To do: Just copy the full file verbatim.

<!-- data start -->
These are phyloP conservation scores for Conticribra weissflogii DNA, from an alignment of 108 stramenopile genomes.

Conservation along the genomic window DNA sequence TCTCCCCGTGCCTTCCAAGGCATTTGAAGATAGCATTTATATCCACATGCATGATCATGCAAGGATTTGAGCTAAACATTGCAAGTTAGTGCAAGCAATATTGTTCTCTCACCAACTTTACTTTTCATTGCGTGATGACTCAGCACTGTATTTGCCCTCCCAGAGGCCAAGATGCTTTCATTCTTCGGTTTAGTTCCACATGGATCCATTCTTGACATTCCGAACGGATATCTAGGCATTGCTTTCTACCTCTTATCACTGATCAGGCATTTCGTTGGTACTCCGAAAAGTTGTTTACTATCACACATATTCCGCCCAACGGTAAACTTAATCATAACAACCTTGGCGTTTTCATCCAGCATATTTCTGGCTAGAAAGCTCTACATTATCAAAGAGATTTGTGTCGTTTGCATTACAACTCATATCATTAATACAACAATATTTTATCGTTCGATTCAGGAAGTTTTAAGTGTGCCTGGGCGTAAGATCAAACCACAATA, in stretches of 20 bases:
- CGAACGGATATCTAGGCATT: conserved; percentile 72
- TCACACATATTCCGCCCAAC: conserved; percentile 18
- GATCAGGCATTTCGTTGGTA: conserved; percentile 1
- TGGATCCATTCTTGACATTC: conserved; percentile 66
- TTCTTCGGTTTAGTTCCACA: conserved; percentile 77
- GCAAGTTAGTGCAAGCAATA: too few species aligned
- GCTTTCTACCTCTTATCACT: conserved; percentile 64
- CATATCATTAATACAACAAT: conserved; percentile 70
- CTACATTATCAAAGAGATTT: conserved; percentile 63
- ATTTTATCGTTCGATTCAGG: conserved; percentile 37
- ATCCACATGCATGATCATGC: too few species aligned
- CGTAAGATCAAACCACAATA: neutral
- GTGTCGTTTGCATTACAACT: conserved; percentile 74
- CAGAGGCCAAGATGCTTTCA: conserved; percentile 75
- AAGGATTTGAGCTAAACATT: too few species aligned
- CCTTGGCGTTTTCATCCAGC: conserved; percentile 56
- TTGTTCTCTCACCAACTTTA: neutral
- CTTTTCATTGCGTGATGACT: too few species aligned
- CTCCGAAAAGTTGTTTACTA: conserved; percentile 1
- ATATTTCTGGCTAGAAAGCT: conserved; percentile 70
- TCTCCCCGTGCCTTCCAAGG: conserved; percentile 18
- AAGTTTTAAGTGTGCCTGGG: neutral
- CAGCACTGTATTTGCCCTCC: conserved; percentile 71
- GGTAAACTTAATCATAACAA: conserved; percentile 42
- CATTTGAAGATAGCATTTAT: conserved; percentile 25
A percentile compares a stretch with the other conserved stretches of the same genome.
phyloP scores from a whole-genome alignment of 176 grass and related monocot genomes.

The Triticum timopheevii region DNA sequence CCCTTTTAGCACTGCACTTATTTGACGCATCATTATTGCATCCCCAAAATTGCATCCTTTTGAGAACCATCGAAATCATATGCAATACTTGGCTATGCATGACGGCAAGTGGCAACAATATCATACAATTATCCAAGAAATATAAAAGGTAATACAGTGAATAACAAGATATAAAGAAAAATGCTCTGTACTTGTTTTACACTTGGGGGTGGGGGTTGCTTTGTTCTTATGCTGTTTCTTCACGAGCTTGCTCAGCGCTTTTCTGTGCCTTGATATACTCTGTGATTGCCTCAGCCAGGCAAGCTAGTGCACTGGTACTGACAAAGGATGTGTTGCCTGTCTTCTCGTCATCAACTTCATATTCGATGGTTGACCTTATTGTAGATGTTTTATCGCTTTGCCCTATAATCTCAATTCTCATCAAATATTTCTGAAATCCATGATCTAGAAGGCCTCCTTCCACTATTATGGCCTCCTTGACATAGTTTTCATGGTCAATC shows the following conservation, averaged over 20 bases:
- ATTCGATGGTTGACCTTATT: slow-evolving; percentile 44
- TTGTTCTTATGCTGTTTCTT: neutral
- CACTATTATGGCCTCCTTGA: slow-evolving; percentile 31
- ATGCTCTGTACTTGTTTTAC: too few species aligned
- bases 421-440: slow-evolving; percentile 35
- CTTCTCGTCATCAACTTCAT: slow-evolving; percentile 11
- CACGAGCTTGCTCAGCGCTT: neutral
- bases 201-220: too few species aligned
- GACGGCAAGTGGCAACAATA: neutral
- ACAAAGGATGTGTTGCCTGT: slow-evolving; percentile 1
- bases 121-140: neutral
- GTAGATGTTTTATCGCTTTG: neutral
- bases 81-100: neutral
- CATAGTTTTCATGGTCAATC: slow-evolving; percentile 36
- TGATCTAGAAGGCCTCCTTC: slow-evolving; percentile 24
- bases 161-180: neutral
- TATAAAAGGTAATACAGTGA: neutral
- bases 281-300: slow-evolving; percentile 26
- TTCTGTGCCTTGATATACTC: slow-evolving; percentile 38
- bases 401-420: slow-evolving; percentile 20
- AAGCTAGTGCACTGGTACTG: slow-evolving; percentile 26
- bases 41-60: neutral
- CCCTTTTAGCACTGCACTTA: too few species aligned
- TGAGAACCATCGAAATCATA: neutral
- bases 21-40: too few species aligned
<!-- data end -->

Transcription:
These are phyloP conservation scores for Conticribra weissflogii DNA, from an alignment of 108 stramenopile genomes.

Conservation along the genomic window DNA sequence TCTCCCCGTGCCTTCCAAGGCATTTGAAGATAGCATTTATATCCACATGCATGATCATGCAAGGATTTGAGCTAAACATTGCAAGTTAGTGCAAGCAATATTGTTCTCTCACCAACTTTACTTTTCATTGCGTGATGACTCAGCACTGTATTTGCCCTCCCAGAGGCCAAGATGCTTTCATTCTTCGGTTTAGTTCCACATGGATCCATTCTTGACATTCCGAACGGATATCTAGGCATTGCTTTCTACCTCTTATCACTGATCAGGCATTTCGTTGGTACTCCGAAAAGTTGTTTACTATCACACATATTCCGCCCAACGGTAAACTTAATCATAACAACCTTGGCGTTTTCATCCAGCATATTTCTGGCTAGAAAGCTCTACATTATCAAAGAGATTTGTGTCGTTTGCATTACAACTCATATCATTAATACAACAATATTTTATCGTTCGATTCAGGAAGTTTTAAGTGTGCCTGGGCGTAAGATCAAACCACAATA, in stretches of 20 bases:
- CGAACGGATATCTAGGCATT: conserved; percentile 72
- TCACACATATTCCGCCCAAC: conserved; percentile 18
- GATCAGGCATTTCGTTGGTA: conserved; percentile 1
- TGGATCCATTCTTGACATTC: conserved; percentile 66
- TTCTTCGGTTTAGTTCCACA: conserved; percentile 77
- GCAAGTTAGTGCAAGCAATA: too few species aligned
- GCTTTCTACCTCTTATCACT: conserved; percentile 64
- CATATCATTAATACAACAAT: conserved; percentile 70
- CTACATTATCAAAGAGATTT: conserved; percentile 63
- ATTTTATCGTTCGATTCAGG: conserved; percentile 37
- ATCCACATGCATGATCATGC: too few species aligned
- CGTAAGATCAAACCACAATA: neutral
- GTGTCGTTTGCATTACAACT: conserved; percentile 74
- CAGAGGCCAAGATGCTTTCA: conserved; percentile 75
- AAGGATTTGAGCTAAACATT: too few species aligned
- CCTTGGCGTTTTCATCCAGC: conserved; percentile 56
- TTGTTCTCTCACCAACTTTA: neutral
- CTTTTCATTGCGTGATGACT: too few species aligned
- CTCCGAAAAGTTGTTTACTA: conserved; percentile 1
- ATATTTCTGGCTAGAAAGCT: conserved; percentile 70
- TCTCCCCGTGCCTTCCAAGG: conserved; percentile 18
- AAGTTTTAAGTGTGCCTGGG: neutral
- CAGCACTGTATTTGCCCTCC: conserved; percentile 71
- GGTAAACTTAATCATAACAA: conserved; percentile 42
- CATTTGAAGATAGCATTTAT: conserved; percentile 25
A percentile compares a stretch with the other conserved stretches of the same genome.
phyloP scores from a whole-genome alignment of 176 grass and related monocot genomes.

The Triticum timopheevii region DNA sequence CCCTTTTAGCACTGCACTTATTTGACGCATCATTATTGCATCCCCAAAATTGCATCCTTTTGAGAACCATCGAAATCATATGCAATACTTGGCTATGCATGACGGCAAGTGGCAACAATATCATACAATTATCCAAGAAATATAAAAGGTAATACAGTGAATAACAAGATATAAAGAAAAATGCTCTGTACTTGTTTTACACTTGGGGGTGGGGGTTGCTTTGTTCTTATGCTGTTTCTTCACGAGCTTGCTCAGCGCTTTTCTGTGCCTTGATATACTCTGTGATTGCCTCAGCCAGGCAAGCTAGTGCACTGGTACTGACAAAGGATGTGTTGCCTGTCTTCTCGTCATCAACTTCATATTCGATGGTTGACCTTATTGTAGATGTTTTATCGCTTTGCCCTATAATCTCAATTCTCATCAAATATTTCTGAAATCCATGATCTAGAAGGCCTCCTTCCACTATTATGGCCTCCTTGACATAGTTTTCATGGTCAATC shows the following conservation, averaged over 20 bases:
- ATTCGATGGTTGACCTTATT: slow-evolving; percentile 44
- TTGTTCTTATGCTGTTTCTT: neutral
- CACTATTATGGCCTCCTTGA: slow-evolving; percentile 31
- ATGCTCTGTACTTGTTTTAC: too few species aligned
- bases 421-440: slow-evolving; percentile 35
- CTTCTCGTCATCAACTTCAT: slow-evolving; percentile 11
- CACGAGCTTGCTCAGCGCTT: neutral
- bases 201-220: too few species aligned
- GACGGCAAGTGGCAACAATA: neutral
- ACAAAGGATGTGTTGCCTGT: slow-evolving; percentile 1
- bases 121-140: neutral
- GTAGATGTTTTATCGCTTTG: neutral
- bases 81-100: neutral
- CATAGTTTTCATGGTCAATC: slow-evolving; percentile 36
- TGATCTAGAAGGCCTCCTTC: slow-evolving; percentile 24
- bases 161-180: neutral
- TATAAAAGGTAATACAGTGA: neutral
- bases 281-300: slow-evolving; percentile 26
- TTCTGTGCCTTGATATACTC: slow-evolving; percentile 38
- bases 401-420: slow-evolving; percentile 20
- AAGCTAGTGCACTGGTACTG: slow-evolving; percentile 26
- bases 41-60: neutral
- CCCTTTTAGCACTGCACTTA: too few species aligned
- TGAGAACCATCGAAATCATA: neutral
- bases 21-40: too few species aligned